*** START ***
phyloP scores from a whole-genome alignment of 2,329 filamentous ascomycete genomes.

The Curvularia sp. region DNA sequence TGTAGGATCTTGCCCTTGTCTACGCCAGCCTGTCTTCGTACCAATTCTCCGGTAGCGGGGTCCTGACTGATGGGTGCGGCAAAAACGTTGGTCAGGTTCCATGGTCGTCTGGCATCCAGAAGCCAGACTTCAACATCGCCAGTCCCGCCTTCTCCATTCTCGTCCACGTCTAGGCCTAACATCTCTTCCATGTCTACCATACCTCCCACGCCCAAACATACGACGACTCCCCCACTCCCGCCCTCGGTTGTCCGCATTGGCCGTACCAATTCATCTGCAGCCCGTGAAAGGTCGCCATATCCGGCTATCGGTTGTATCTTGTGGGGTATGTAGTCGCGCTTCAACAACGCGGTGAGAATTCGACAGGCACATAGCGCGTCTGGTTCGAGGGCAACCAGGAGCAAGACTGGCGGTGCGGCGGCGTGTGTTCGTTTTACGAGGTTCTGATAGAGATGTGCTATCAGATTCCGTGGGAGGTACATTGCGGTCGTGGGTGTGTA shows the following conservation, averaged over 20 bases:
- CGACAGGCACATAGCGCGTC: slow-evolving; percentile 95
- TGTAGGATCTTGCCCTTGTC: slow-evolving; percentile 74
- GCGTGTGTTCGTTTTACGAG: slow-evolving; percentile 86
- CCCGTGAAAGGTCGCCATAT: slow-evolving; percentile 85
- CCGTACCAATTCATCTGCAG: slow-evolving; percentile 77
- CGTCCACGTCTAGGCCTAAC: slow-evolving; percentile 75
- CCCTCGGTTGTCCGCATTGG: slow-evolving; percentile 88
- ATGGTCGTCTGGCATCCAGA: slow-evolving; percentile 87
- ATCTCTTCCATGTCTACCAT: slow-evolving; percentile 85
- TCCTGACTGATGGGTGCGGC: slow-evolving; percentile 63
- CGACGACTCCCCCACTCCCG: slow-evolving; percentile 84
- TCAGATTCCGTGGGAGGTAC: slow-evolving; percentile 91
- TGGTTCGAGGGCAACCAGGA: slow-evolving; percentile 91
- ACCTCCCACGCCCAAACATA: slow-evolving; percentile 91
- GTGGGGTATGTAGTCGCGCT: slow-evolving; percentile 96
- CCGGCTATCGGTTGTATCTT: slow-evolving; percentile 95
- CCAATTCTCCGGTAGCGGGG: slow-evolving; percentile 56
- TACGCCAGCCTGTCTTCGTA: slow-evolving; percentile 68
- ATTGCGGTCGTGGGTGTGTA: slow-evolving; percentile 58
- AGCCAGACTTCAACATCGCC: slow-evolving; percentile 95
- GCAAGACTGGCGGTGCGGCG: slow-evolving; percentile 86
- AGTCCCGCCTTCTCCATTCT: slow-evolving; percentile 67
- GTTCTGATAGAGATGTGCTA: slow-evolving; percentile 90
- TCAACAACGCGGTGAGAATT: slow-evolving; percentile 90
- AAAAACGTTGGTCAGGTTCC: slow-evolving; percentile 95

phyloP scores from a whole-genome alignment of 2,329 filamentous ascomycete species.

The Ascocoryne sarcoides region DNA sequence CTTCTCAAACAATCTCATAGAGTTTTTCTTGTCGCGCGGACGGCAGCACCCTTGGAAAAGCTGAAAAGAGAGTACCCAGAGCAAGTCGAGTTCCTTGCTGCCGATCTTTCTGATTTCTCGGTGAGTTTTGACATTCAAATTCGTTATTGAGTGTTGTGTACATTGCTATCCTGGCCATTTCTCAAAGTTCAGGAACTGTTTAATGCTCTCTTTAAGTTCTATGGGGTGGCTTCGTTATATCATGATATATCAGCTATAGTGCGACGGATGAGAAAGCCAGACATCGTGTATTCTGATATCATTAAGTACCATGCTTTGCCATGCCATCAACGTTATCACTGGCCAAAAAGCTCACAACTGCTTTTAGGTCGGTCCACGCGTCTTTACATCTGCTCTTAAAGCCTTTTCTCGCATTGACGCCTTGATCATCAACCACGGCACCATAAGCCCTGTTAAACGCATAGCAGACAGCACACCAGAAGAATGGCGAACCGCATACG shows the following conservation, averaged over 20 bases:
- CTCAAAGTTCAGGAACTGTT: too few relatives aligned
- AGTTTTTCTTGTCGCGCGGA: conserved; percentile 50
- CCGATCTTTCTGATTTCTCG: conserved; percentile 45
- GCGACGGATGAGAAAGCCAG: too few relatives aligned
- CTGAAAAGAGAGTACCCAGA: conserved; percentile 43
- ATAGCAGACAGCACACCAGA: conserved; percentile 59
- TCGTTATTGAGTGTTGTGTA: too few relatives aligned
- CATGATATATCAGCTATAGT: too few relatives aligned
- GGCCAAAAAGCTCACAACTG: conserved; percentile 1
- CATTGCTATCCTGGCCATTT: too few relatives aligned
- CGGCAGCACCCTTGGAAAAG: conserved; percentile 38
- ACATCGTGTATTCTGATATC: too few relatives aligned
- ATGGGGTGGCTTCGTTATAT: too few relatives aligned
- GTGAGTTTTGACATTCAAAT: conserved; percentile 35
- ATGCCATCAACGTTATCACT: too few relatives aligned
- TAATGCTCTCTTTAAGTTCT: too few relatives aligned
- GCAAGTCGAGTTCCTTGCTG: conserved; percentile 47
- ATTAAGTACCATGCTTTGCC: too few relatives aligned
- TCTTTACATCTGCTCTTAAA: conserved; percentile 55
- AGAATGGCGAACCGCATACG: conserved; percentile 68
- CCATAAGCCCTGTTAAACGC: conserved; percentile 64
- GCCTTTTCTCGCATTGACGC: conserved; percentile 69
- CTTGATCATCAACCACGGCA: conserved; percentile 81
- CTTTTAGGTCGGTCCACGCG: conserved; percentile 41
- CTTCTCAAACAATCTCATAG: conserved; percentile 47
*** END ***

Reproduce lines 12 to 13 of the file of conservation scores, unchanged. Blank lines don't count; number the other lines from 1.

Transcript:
- TCCTGACTGATGGGTGCGGC: slow-evolving; percentile 63
- CGACGACTCCCCCACTCCCG: slow-evolving; percentile 84